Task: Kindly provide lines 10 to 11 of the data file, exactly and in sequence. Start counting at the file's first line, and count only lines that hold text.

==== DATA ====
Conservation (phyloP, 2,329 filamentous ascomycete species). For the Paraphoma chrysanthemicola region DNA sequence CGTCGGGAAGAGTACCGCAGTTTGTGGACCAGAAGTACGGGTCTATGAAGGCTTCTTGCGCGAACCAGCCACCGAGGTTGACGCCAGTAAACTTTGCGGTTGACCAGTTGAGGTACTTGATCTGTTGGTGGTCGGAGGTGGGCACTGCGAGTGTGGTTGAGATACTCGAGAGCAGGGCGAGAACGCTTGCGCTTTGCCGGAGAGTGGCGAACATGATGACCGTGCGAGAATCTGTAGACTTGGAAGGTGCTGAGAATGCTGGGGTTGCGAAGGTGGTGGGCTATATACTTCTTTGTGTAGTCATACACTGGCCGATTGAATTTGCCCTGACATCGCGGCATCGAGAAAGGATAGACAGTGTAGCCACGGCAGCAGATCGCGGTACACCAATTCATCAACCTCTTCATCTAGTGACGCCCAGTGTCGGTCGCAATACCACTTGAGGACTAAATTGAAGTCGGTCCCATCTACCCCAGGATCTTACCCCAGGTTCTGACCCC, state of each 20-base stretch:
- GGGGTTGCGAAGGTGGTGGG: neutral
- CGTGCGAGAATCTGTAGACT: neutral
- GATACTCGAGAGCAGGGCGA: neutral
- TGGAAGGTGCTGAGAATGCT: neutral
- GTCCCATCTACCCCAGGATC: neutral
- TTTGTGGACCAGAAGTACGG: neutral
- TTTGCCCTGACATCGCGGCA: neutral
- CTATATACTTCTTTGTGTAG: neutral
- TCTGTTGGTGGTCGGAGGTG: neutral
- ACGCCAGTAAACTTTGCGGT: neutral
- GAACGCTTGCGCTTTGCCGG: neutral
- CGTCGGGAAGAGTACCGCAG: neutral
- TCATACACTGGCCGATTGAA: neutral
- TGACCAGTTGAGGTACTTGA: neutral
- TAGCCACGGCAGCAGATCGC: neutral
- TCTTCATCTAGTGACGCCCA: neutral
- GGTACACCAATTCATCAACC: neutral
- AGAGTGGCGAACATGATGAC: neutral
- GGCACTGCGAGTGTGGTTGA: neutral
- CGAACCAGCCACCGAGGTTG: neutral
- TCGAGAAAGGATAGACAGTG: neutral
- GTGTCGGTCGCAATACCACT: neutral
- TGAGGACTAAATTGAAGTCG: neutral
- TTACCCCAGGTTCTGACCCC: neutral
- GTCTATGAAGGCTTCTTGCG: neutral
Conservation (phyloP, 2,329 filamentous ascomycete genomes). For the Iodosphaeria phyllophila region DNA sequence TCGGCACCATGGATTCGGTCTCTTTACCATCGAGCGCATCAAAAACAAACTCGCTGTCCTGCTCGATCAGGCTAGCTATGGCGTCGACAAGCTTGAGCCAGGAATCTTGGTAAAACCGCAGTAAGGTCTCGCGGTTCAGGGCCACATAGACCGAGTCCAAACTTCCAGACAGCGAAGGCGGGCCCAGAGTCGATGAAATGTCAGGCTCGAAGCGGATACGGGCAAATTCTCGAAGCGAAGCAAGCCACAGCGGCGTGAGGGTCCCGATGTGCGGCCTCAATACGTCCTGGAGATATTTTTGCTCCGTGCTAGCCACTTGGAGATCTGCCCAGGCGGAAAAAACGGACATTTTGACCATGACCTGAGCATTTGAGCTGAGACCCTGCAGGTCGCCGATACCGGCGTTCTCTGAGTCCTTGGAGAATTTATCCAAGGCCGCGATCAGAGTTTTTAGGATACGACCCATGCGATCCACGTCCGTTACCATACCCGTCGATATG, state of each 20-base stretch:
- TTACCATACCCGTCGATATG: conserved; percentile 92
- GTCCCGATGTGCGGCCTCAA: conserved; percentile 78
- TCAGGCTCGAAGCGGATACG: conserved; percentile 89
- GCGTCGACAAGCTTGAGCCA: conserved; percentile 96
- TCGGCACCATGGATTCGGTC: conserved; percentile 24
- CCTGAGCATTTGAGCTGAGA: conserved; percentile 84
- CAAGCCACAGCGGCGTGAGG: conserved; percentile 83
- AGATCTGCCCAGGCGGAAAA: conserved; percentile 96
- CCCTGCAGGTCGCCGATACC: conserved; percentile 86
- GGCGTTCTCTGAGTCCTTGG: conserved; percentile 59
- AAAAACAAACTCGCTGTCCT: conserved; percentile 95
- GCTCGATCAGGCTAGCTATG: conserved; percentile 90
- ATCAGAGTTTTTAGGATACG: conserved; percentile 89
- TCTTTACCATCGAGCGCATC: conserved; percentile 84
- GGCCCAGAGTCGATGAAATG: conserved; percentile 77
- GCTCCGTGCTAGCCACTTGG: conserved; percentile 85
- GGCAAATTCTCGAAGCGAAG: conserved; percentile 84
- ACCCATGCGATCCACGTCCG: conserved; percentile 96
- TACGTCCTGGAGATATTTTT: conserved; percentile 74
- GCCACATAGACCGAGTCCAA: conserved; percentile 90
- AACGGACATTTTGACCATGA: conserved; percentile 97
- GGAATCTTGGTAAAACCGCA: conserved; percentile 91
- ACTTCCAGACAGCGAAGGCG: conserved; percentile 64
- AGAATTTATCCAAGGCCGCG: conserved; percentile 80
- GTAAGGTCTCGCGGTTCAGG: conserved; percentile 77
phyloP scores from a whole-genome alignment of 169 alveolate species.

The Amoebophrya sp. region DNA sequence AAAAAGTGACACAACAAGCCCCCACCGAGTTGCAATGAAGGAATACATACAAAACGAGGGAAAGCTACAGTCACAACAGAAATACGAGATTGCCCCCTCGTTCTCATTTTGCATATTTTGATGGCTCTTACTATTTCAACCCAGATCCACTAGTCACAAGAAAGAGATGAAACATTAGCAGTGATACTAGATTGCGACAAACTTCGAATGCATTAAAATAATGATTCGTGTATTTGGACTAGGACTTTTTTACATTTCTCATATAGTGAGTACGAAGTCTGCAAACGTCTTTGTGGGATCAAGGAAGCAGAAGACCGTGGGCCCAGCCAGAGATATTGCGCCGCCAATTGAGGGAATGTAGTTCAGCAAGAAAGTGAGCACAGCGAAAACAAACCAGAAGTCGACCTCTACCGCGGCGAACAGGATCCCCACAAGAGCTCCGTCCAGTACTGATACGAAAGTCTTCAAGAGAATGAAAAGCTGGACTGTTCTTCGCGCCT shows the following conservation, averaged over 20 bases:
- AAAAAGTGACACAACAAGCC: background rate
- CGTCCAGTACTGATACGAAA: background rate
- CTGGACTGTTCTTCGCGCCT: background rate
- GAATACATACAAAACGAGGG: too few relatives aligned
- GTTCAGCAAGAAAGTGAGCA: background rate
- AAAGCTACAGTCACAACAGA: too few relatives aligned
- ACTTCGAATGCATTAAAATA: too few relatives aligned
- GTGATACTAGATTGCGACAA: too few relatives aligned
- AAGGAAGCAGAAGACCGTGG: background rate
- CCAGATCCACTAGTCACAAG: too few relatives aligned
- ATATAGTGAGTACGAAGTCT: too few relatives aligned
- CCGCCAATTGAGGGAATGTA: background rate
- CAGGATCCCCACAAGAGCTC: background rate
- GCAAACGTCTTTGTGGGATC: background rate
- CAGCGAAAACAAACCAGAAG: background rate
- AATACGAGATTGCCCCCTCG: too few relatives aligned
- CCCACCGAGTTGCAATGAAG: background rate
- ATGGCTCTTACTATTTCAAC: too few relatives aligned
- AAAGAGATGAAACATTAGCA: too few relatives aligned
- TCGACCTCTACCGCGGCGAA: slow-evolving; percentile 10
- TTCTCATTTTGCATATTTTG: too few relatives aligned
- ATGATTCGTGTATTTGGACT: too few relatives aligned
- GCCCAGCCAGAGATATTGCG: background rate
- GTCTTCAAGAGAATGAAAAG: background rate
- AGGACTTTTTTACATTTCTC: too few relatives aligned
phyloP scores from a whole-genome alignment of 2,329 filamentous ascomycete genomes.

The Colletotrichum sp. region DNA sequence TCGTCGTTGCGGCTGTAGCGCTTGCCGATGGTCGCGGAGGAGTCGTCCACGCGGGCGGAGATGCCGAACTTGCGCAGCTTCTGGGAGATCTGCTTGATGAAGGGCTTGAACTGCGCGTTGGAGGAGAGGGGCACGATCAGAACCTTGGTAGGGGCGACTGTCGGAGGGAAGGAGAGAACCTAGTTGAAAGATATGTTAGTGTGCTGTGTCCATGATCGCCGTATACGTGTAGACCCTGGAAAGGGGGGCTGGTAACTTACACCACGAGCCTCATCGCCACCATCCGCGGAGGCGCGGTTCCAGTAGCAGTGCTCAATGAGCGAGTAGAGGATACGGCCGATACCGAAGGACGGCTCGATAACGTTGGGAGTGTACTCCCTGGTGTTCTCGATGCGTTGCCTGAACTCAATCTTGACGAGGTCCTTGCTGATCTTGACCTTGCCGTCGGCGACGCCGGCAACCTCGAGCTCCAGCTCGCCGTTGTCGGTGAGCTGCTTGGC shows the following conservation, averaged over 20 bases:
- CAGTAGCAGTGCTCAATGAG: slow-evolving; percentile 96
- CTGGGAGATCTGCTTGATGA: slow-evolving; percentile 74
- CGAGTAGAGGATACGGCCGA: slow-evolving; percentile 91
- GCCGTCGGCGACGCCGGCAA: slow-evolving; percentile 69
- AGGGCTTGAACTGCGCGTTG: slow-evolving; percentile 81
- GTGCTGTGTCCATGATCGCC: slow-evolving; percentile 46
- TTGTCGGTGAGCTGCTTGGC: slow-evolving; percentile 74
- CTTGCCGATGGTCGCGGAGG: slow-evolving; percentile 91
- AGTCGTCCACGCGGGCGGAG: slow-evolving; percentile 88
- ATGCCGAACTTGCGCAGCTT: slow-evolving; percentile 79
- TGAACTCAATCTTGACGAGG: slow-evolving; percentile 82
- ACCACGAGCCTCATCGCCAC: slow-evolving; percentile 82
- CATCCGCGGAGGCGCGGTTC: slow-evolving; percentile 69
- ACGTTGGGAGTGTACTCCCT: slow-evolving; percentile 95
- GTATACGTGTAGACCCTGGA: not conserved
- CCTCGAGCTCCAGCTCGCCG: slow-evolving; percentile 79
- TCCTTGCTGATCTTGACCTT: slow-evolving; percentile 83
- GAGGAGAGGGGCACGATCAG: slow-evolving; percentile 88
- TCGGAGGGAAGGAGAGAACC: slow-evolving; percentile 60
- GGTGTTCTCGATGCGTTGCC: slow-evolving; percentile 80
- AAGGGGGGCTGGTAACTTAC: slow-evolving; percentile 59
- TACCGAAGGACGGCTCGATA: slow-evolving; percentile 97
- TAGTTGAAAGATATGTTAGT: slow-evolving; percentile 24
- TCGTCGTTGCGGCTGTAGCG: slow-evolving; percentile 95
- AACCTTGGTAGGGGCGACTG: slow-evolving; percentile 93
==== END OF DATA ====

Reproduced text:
- TCTGTTGGTGGTCGGAGGTG: neutral
- ACGCCAGTAAACTTTGCGGT: neutral